After two years of football in Levi’s Stadium, it has become clear that, in securing a naming rights agreement with the 49ers, Levi Strauss set out to establish more of a business partnership with the team, rather than just acquire the rights to put the name of the iconic denim apparel brand atop the stadium. First, Levi’s worked with the 49ers to develop a strategy to outfit nearly everyone visibly connected to the team within the stadium in Levi’s brand apparel–from the team itself, to the cheerleaders, the mascot, and the roughly 10,000 day-of-game staff. Levi’s global product line manager Devon Thompkins explained that the company “saw outfitting th[ose] individuals as an opportunity. Since we work in products and [] fashion, the look and feel of the stadium were very important to us. We came to the 49ers with the idea of outfitting Sourdough Sam [the mascot] and high-visibility people in the stadium to make it look like the best-dressed stadium and stand for Levi’s.”

Levi’s not only sought to leverage its relationship with the 49ers to sell existing merchandise, but also to develop and market new products as well. In 2014, Levi’s announced the launch of its signature “Levi’s x 49ers” collection of apparel, which offers men’s and women’s trucker jackets, a revamped version of the iconic gold satin jackets worn by 49ers fans dating back to the 1970s, and other 49ers branded Levi’s apparel, some of which can only be purchased in the team store within the stadium. Furthermore, Levis launched its “541” collection of denim jeans, which provides a more athletic fit for men’s thighs and glutes. In the first month on the market, sales of the 541 jeans were “above average” and even garnered the public support of two star 49ers players, Vernon Davis and Anquan Boldin.

Levi’s president James Curleigh has explained that the drivers to entering into the naming rights agreement were more extensive than mere media exposure. Recognizing that a stadium can function as a “center of culture[],” Curleigh noted that “sports brands have done a great job of espousing the lifestyle of sports further into the closets and day-to-day cultural experiences of individuals . . . [even more] so than the traditional lifestyle brands.”  In the attempt to become a “fan-based brand” rather than a “sports brand,” Levi’s recognized that, on game days, 70,000 people will fill the stadium and 80% of them will be wearing blue jeans.  “What better way to connect with [those fans] than through a stadium name,” Curleigh said.  And because the market for denim jeans has become flush with competition, Levi’s wanted to make “[its] consumers more excited, competitors more nervous and consumer base more confident.”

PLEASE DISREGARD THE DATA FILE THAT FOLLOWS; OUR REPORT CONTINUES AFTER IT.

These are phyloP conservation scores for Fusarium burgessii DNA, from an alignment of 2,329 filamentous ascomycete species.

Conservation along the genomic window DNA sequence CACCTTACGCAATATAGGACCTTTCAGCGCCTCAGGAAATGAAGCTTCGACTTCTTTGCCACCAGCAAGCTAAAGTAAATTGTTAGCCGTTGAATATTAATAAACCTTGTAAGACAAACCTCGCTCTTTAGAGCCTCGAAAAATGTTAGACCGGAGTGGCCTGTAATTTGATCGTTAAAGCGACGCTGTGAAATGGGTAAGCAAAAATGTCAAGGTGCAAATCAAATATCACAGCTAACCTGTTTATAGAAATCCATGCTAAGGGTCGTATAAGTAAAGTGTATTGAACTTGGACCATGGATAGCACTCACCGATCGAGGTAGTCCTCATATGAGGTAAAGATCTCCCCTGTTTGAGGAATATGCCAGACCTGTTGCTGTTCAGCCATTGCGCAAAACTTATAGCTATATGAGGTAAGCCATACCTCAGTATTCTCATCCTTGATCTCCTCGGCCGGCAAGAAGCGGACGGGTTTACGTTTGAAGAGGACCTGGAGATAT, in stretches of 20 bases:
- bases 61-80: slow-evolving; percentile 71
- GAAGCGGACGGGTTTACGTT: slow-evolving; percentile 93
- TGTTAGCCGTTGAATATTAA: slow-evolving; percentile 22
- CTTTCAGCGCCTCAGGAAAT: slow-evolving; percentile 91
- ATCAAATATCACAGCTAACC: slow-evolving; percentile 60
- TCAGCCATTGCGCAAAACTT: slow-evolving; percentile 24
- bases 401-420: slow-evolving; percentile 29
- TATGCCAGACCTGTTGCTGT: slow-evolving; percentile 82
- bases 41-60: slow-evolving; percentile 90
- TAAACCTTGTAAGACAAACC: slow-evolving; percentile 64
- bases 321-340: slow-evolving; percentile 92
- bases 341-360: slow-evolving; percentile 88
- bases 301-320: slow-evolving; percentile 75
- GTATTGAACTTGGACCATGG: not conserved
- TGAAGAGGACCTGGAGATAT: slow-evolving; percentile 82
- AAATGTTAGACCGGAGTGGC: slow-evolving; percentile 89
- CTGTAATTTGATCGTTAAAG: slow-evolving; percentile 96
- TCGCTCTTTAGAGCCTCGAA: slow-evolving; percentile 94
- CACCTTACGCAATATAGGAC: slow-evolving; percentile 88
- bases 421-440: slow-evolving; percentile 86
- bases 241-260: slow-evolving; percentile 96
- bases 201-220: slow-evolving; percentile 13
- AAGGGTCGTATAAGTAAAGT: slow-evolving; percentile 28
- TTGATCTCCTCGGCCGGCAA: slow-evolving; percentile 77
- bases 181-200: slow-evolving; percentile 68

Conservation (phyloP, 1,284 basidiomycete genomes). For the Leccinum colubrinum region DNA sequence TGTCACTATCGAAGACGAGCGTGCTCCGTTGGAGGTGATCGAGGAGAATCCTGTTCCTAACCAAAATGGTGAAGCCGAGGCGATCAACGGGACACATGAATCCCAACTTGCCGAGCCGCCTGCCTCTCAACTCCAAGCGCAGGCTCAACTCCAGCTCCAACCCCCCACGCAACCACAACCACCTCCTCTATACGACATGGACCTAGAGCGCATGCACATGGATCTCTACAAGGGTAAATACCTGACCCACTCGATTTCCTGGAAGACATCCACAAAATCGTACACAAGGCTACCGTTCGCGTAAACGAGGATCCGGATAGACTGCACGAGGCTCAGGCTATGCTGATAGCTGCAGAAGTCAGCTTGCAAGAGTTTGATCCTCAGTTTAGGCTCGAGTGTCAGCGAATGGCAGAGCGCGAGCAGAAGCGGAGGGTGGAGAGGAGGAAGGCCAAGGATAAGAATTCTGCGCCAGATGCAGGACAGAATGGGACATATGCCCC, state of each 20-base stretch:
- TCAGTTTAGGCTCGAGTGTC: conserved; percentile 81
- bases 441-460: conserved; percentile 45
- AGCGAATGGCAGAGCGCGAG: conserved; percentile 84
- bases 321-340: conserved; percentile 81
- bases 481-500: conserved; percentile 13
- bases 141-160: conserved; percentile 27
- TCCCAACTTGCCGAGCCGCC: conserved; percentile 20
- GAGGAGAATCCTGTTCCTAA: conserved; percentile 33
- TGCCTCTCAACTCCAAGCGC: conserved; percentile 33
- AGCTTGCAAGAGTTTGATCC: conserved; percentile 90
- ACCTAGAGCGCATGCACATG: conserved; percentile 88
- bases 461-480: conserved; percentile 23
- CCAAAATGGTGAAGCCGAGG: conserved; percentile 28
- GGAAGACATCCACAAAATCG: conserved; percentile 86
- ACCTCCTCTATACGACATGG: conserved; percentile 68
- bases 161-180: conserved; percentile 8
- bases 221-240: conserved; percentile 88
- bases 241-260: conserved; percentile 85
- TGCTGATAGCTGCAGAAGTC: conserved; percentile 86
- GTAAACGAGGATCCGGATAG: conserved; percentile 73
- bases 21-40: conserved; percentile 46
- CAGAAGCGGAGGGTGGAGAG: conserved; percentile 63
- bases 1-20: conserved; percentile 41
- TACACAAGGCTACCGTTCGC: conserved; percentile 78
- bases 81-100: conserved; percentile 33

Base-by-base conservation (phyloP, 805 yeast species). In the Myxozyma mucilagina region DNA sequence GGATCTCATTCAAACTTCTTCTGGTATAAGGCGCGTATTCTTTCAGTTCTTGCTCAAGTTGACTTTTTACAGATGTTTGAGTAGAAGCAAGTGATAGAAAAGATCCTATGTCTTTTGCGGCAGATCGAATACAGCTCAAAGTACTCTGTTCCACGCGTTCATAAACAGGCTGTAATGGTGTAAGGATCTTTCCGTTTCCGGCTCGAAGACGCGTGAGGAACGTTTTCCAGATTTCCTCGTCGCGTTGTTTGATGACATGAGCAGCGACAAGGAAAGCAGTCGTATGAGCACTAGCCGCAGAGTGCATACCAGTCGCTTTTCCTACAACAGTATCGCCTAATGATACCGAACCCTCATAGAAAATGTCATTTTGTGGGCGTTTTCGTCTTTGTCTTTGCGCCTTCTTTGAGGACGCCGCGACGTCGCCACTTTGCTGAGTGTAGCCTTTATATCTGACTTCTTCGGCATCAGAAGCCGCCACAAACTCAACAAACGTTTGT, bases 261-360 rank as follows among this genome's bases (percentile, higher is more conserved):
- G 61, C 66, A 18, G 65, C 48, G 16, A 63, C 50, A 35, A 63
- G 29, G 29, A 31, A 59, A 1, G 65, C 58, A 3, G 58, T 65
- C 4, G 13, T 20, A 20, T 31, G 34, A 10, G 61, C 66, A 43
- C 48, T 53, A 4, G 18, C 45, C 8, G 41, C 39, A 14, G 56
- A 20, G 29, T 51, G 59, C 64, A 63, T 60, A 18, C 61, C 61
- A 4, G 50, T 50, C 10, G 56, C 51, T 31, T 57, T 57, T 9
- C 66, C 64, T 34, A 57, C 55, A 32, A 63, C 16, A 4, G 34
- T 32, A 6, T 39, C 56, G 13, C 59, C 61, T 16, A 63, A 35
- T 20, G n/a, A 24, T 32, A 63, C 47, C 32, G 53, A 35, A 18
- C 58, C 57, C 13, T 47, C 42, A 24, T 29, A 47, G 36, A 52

Though it is too early to tell whether Levi’s investment in the stadium will completely pay off, early signs suggest Levi’s has already begun to see value trickle in. Between the time Levi’s signed the agreement in 2013 and the kickoff of the first 49ers game at the stadium in 2014, Levi’s public relations department estimated that the stadium garnered over 40 billion media impressions.  And in addition to the success of the Levi’s x 49ers collection, which was a by-product of the naming rights agreement, the NFL has expressed in modeling Levi’s relationship with the 49ers and expanding it to other teams throughout the league.  The NFL also announced that Levi’s Stadium will be the host of Super Bowl L in 2016, an incredibly lucrative opportunity for Levi’s to garner media attention on an international stage.

Despite the fact that the Rams had not received official approval to relocate to Los Angeles until very recently, Stan Kronke has already released detailed plans for the proposed Inglewood stadium. It’s not entirely clear when and how the Rams will market the naming rights to the stadium, but if the past is any indication, and given the clear benefit to being associated with a stadium to two NFL teams in the greater Los Angeles area, the deal will likely far surpass the value of any of its predecessors and will undoubtedly continue to stretch the creative bounds of what a relationship between a brand and an NFL team can be.